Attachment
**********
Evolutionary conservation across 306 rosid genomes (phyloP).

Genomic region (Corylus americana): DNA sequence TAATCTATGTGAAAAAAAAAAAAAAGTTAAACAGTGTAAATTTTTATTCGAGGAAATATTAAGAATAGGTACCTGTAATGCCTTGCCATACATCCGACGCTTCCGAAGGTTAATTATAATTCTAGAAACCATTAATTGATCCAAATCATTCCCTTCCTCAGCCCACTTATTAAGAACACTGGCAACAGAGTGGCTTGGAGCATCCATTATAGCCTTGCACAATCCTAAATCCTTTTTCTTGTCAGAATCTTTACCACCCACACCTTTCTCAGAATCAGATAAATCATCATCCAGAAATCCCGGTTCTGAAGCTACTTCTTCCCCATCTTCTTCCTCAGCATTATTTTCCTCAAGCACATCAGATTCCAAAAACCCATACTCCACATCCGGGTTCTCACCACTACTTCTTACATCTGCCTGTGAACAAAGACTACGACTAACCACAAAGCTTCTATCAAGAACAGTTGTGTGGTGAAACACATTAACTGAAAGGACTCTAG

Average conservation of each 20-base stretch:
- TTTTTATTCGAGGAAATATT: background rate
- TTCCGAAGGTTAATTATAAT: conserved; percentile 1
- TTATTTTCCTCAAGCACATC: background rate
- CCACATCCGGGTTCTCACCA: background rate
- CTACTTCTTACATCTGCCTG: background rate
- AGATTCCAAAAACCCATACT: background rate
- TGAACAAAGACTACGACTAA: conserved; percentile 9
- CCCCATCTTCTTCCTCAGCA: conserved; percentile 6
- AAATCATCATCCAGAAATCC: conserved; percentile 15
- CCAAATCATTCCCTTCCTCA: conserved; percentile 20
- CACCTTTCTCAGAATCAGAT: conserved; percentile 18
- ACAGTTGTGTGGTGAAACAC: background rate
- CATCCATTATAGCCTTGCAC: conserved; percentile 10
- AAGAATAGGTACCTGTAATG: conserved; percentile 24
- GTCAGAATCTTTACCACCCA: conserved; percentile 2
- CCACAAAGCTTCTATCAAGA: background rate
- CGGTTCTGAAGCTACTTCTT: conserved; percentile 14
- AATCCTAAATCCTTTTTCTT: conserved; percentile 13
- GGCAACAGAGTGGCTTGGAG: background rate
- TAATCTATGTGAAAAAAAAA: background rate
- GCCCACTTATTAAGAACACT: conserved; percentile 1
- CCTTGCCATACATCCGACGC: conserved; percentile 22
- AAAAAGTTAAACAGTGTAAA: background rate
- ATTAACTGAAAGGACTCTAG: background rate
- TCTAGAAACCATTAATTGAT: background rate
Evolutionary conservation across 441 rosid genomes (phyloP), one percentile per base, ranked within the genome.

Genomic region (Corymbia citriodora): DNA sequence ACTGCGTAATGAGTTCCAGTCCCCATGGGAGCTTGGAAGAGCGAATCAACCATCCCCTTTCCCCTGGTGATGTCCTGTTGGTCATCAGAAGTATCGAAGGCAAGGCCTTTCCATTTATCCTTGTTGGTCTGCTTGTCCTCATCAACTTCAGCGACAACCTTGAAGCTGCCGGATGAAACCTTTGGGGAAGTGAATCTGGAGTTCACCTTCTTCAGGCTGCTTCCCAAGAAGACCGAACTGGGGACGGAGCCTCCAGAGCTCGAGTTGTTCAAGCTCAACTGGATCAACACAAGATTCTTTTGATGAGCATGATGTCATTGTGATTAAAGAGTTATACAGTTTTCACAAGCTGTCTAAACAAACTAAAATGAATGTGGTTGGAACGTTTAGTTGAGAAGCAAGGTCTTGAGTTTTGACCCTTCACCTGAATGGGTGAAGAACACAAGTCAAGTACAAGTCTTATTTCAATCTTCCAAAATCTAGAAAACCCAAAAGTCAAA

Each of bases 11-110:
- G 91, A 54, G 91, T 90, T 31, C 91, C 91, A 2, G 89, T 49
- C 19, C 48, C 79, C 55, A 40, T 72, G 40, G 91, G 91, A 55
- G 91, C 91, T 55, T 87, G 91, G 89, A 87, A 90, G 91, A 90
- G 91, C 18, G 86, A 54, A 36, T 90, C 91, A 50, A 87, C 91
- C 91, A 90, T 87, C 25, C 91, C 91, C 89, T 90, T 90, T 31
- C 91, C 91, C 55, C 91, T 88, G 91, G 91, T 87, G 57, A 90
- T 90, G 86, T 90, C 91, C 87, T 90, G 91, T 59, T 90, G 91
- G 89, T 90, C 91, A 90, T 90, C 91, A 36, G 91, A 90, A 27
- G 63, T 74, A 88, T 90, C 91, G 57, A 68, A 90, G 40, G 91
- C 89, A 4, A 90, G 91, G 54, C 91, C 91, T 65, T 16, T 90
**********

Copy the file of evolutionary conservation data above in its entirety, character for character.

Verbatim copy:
Evolutionary conservation across 306 rosid genomes (phyloP).

Genomic region (Corylus americana): DNA sequence TAATCTATGTGAAAAAAAAAAAAAAGTTAAACAGTGTAAATTTTTATTCGAGGAAATATTAAGAATAGGTACCTGTAATGCCTTGCCATACATCCGACGCTTCCGAAGGTTAATTATAATTCTAGAAACCATTAATTGATCCAAATCATTCCCTTCCTCAGCCCACTTATTAAGAACACTGGCAACAGAGTGGCTTGGAGCATCCATTATAGCCTTGCACAATCCTAAATCCTTTTTCTTGTCAGAATCTTTACCACCCACACCTTTCTCAGAATCAGATAAATCATCATCCAGAAATCCCGGTTCTGAAGCTACTTCTTCCCCATCTTCTTCCTCAGCATTATTTTCCTCAAGCACATCAGATTCCAAAAACCCATACTCCACATCCGGGTTCTCACCACTACTTCTTACATCTGCCTGTGAACAAAGACTACGACTAACCACAAAGCTTCTATCAAGAACAGTTGTGTGGTGAAACACATTAACTGAAAGGACTCTAG

Average conservation of each 20-base stretch:
- TTTTTATTCGAGGAAATATT: background rate
- TTCCGAAGGTTAATTATAAT: conserved; percentile 1
- TTATTTTCCTCAAGCACATC: background rate
- CCACATCCGGGTTCTCACCA: background rate
- CTACTTCTTACATCTGCCTG: background rate
- AGATTCCAAAAACCCATACT: background rate
- TGAACAAAGACTACGACTAA: conserved; percentile 9
- CCCCATCTTCTTCCTCAGCA: conserved; percentile 6
- AAATCATCATCCAGAAATCC: conserved; percentile 15
- CCAAATCATTCCCTTCCTCA: conserved; percentile 20
- CACCTTTCTCAGAATCAGAT: conserved; percentile 18
- ACAGTTGTGTGGTGAAACAC: background rate
- CATCCATTATAGCCTTGCAC: conserved; percentile 10
- AAGAATAGGTACCTGTAATG: conserved; percentile 24
- GTCAGAATCTTTACCACCCA: conserved; percentile 2
- CCACAAAGCTTCTATCAAGA: background rate
- CGGTTCTGAAGCTACTTCTT: conserved; percentile 14
- AATCCTAAATCCTTTTTCTT: conserved; percentile 13
- GGCAACAGAGTGGCTTGGAG: background rate
- TAATCTATGTGAAAAAAAAA: background rate
- GCCCACTTATTAAGAACACT: conserved; percentile 1
- CCTTGCCATACATCCGACGC: conserved; percentile 22
- AAAAAGTTAAACAGTGTAAA: background rate
- ATTAACTGAAAGGACTCTAG: background rate
- TCTAGAAACCATTAATTGAT: background rate
Evolutionary conservation across 441 rosid genomes (phyloP), one percentile per base, ranked within the genome.

Genomic region (Corymbia citriodora): DNA sequence ACTGCGTAATGAGTTCCAGTCCCCATGGGAGCTTGGAAGAGCGAATCAACCATCCCCTTTCCCCTGGTGATGTCCTGTTGGTCATCAGAAGTATCGAAGGCAAGGCCTTTCCATTTATCCTTGTTGGTCTGCTTGTCCTCATCAACTTCAGCGACAACCTTGAAGCTGCCGGATGAAACCTTTGGGGAAGTGAATCTGGAGTTCACCTTCTTCAGGCTGCTTCCCAAGAAGACCGAACTGGGGACGGAGCCTCCAGAGCTCGAGTTGTTCAAGCTCAACTGGATCAACACAAGATTCTTTTGATGAGCATGATGTCATTGTGATTAAAGAGTTATACAGTTTTCACAAGCTGTCTAAACAAACTAAAATGAATGTGGTTGGAACGTTTAGTTGAGAAGCAAGGTCTTGAGTTTTGACCCTTCACCTGAATGGGTGAAGAACACAAGTCAAGTACAAGTCTTATTTCAATCTTCCAAAATCTAGAAAACCCAAAAGTCAAA

Each of bases 11-110:
- G 91, A 54, G 91, T 90, T 31, C 91, C 91, A 2, G 89, T 49
- C 19, C 48, C 79, C 55, A 40, T 72, G 40, G 91, G 91, A 55
- G 91, C 91, T 55, T 87, G 91, G 89, A 87, A 90, G 91, A 90
- G 91, C 18, G 86, A 54, A 36, T 90, C 91, A 50, A 87, C 91
- C 91, A 90, T 87, C 25, C 91, C 91, C 89, T 90, T 90, T 31
- C 91, C 91, C 55, C 91, T 88, G 91, G 91, T 87, G 57, A 90
- T 90, G 86, T 90, C 91, C 87, T 90, G 91, T 59, T 90, G 91
- G 89, T 90, C 91, A 90, T 90, C 91, A 36, G 91, A 90, A 27
- G 63, T 74, A 88, T 90, C 91, G 57, A 68, A 90, G 40, G 91
- C 89, A 4, A 90, G 91, G 54, C 91, C 91, T 65, T 16, T 90